The criteria I'd use for deciding are:
If the code outside the called function can know how much memory to allocate, then it is better to have the calling code allocate the memory.
If the code outside the called function cannot know how much memory to allocate, then the called function must do the memory allocation. It is likely then that there will be a second function available to release the memory returned by the first function (the 'called' function), unless it is just a single
free() that's needed. The function documentation should make this clear.
For example, if the called function is reading a complete tree structure from a file, the function will have to allocate the memory. But, there will also be a companion function for releasing the memory (since the called code knows how to do it and the calling code shouldn't need to know).
On the other hand, if the called function is reading a simple list of integer and floating point values into a fixed size structure, it is far better to make the calling function allocate the memory. Note that I skipped 'strings'! If the strings are of a fixed size in the structure, then the calling function can do the allocation, but if the strings are of variable size, then probably the called function does the allocation.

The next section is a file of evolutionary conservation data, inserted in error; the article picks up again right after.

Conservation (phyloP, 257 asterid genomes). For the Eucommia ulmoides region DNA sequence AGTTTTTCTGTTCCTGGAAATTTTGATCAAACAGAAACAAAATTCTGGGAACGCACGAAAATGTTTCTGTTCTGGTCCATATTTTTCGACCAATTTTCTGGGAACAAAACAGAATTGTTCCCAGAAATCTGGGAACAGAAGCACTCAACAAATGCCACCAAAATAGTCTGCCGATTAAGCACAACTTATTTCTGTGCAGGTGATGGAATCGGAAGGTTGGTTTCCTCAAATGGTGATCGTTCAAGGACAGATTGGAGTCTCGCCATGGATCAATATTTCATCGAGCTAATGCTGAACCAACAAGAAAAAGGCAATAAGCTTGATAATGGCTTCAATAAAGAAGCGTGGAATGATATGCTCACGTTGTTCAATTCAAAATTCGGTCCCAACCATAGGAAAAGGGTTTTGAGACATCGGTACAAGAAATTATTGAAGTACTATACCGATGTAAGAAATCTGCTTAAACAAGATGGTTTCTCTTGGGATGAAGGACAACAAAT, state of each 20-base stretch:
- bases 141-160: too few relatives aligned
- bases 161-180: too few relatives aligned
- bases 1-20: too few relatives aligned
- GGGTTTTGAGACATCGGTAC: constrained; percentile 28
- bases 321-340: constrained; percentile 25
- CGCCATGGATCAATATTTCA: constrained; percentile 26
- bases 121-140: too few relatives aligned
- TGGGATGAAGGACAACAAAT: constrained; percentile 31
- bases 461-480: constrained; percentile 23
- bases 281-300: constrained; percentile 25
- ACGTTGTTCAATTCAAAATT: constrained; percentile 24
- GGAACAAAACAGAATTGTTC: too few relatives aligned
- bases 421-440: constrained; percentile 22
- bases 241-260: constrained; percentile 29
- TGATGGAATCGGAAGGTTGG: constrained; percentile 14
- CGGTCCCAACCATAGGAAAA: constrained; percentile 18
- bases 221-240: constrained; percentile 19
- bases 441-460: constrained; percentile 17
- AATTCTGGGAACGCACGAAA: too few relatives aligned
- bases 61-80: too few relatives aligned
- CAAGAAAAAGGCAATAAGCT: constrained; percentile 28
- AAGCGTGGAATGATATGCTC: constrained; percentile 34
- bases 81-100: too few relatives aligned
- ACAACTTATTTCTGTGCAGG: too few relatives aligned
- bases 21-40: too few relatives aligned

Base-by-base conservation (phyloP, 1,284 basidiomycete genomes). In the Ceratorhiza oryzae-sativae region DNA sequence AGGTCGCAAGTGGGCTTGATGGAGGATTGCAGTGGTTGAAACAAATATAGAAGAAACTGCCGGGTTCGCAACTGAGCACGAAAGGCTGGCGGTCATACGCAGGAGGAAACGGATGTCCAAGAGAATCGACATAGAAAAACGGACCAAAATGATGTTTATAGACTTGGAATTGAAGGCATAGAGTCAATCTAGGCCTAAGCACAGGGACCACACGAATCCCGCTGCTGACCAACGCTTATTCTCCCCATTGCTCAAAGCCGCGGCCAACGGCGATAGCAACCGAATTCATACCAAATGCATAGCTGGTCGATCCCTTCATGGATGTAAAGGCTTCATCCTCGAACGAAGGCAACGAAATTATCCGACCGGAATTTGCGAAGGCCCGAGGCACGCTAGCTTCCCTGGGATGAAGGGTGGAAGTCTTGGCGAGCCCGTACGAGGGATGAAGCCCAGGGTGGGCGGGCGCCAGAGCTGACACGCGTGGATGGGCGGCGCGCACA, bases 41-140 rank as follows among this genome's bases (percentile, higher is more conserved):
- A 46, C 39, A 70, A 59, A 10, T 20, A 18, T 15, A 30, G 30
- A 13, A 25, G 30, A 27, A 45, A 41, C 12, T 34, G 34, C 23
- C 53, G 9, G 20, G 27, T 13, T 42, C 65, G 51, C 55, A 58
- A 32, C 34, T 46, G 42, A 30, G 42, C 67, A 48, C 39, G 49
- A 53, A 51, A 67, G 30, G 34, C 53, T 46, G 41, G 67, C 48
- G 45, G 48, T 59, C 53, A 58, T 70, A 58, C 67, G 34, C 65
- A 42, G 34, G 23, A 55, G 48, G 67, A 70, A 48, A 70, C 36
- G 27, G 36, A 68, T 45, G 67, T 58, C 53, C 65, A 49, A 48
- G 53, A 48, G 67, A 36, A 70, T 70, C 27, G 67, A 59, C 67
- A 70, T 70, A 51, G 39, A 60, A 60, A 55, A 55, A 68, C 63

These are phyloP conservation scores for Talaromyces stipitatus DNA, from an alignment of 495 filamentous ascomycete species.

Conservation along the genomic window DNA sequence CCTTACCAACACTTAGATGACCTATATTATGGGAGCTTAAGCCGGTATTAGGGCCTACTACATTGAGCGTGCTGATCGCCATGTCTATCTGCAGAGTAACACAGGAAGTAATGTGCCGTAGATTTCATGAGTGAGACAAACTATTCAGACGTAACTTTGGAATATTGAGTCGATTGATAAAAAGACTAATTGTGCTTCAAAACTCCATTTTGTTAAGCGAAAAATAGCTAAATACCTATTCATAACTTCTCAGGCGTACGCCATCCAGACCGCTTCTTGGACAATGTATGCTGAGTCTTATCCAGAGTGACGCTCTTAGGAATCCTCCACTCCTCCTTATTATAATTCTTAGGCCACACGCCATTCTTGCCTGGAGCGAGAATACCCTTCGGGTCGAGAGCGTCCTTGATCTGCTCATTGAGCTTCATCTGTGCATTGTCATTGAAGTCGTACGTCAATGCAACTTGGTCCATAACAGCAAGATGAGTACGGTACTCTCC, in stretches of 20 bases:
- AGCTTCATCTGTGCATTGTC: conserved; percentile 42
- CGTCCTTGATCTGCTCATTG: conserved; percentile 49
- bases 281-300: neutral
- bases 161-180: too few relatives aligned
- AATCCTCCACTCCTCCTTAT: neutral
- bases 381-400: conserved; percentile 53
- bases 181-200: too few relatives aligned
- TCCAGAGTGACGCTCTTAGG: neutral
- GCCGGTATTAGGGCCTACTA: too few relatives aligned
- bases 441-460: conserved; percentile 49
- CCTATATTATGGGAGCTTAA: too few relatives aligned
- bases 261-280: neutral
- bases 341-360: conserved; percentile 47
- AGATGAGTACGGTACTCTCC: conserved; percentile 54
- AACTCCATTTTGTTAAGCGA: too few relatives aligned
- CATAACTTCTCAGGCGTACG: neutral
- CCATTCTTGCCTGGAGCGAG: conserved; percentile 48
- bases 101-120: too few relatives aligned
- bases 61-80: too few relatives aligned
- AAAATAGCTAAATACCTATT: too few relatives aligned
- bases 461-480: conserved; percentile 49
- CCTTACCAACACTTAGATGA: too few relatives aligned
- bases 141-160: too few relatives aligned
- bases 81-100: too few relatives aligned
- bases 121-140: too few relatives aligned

The Standard C Library has functions like
fgets() which expect the calling code to allocate the memory to be used. The calling sequence tells
fgets() how much space is available. You run into problems if you didn't provide enough memory. (The problem with
fgets() is that you may only get the start of a line of text, not the whole line of text.)
The POSIX 2008 Library provides
getline() which will allocate enough space for the line.
asprintf() and related functions (see TR24731-2) allocate memory as required. The
snprintf() function does not — it is told how much space there is available, it uses no more than that, and says how much it really needed, and it is up to you to note if you didn't provide enough space and do something about it (allocate more space and try again, or blithely ignore the truncated value and continue as if nothing went wrong).